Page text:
TEDxURI speakers to provide recipes for hope at April 2, in-person event

Event also available to watch online

KINGSTON, R.I. – March 29, 2022 – War, pandemic, climate change, inflation, food insecurity. Looking for something to keep you up at night? Take your pick. The world is full of reasons to despair.

But humans are resilient beings. We find strength to succeed under the worst circumstances. Hope is always around the corner.

“Hope is as essential to humans as oxygen,” wrote Jane Goodall and Heather Templeton-Dill in a 2021 column for USA Today. “It is a crucial survival trait that has sustained our species in the face of danger since the Stone Age. Hope is powerful.”

If you’re looking for a little inspiration, serenity, hope, TEDxURI 2022 can throw you a lifeline. On Saturday, April 2, the University of Rhode Island presents 11 speakers, of all ages and from all walks of life, who will share their ideas for “A Recipe for Hope.” The in-person program starts at 1 p.m. in the Richard E. Beaupre Center for Chemical and Forensic Science, 140 Flagg Road, on the Kingston Campus. (See below for ticket information or how you can watch online.)

In the tradition of TEDx, this year’s speakers will present stories – five to seven minutes in length – that challenge us to think bigger than ourselves. They’ll offer inspiring tales, reflect on how they stay hopeful during these uncertain times, share strategies for remaining optimistic or explain how they motivate others.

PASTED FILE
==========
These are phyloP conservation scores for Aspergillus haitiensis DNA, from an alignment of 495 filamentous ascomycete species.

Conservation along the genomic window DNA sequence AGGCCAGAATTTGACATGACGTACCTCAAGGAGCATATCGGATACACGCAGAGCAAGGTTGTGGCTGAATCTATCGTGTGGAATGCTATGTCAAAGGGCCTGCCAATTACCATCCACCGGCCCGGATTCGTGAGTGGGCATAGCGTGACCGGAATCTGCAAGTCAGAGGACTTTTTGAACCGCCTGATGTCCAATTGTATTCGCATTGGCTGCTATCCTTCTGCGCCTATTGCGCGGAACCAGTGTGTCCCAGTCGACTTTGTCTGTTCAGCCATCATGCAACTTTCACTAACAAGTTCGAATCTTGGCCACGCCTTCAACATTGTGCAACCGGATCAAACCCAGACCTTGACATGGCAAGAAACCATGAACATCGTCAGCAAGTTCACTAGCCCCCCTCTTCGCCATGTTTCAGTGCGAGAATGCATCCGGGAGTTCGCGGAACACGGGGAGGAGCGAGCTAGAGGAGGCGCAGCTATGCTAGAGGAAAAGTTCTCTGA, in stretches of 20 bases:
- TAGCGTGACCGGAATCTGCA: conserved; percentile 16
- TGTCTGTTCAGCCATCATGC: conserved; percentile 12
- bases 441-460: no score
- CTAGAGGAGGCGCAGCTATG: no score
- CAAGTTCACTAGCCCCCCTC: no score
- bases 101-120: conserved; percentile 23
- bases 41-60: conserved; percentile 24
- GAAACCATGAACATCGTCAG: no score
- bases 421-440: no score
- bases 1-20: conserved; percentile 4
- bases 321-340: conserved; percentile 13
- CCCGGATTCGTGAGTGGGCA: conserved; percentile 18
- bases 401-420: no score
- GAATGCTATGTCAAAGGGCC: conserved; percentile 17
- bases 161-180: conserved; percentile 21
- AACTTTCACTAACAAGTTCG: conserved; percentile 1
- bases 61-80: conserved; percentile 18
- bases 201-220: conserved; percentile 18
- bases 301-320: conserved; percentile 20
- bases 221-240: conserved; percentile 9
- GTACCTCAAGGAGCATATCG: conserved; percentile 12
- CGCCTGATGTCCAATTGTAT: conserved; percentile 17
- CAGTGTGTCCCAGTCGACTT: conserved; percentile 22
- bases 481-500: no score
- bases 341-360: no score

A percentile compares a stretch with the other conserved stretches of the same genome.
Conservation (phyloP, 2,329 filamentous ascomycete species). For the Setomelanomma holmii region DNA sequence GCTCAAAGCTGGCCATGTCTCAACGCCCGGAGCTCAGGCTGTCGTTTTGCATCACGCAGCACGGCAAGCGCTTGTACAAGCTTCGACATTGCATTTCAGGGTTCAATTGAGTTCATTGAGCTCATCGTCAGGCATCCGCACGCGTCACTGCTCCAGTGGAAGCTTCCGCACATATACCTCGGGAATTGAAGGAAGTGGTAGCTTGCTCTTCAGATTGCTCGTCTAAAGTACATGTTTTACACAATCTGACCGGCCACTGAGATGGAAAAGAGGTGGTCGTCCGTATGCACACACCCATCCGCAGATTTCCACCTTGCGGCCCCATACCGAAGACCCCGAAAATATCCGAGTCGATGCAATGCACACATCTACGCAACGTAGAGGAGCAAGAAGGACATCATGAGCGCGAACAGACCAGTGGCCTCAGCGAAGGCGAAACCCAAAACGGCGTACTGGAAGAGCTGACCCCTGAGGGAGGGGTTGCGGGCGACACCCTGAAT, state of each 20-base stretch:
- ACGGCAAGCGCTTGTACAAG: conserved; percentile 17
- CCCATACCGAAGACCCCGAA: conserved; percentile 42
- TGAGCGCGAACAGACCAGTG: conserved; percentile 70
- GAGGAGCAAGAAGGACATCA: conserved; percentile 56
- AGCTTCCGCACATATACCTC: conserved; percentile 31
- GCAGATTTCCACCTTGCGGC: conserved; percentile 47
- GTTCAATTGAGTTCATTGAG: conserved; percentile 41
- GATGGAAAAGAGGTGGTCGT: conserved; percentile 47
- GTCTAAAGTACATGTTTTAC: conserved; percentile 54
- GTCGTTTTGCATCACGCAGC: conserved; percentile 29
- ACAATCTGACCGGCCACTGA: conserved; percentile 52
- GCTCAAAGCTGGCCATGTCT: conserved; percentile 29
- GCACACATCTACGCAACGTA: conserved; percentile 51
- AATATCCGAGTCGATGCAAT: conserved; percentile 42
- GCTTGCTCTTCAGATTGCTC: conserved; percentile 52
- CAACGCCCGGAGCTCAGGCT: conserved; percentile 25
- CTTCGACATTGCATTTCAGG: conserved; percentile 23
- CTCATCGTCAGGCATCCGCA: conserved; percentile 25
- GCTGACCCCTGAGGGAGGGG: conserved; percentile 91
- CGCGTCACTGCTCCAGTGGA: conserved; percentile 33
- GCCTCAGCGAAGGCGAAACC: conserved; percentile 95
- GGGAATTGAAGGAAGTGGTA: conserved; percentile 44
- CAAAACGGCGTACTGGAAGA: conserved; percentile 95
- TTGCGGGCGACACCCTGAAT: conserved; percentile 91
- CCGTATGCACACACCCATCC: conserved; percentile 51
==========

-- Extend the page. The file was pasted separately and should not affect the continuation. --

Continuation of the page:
Adina Lundy

“Sharing experiences through storytelling is a unique way of connecting communities in a long-lasting and organic way,” said Adina Lundy, a lecturer of psychology at URI. “I wanted to be a part of TEDxURI because the platform is impactful in its reach and amplifies voices, both big and small.”

For her talk, Lundy, originally from Brownsville, Brooklyn, who holds a master’s degree in developmental psychology from Harvard University, will share stories that highlight her research on the life trajectory of a child who was a ward of the state, a subject of Lundy’s dissertation for her doctorate of education at the University of Hartford. The foster care survivor, she said, became an unlikely role model for her when she needed hope during a challenging time in her life.

“I feel immense respect and inspiration for the manner in which the former foster child perseveres in life,” she said.

While this may seem a difficult time around the world, Lundy said, for many “invisible demographics,” such as Indigenous Americans, it is always difficult. “As such, building the skill of resiliency and developing their hope muscles,” she added, “is always a priority, if these demographics living on the margins of society are to survive.”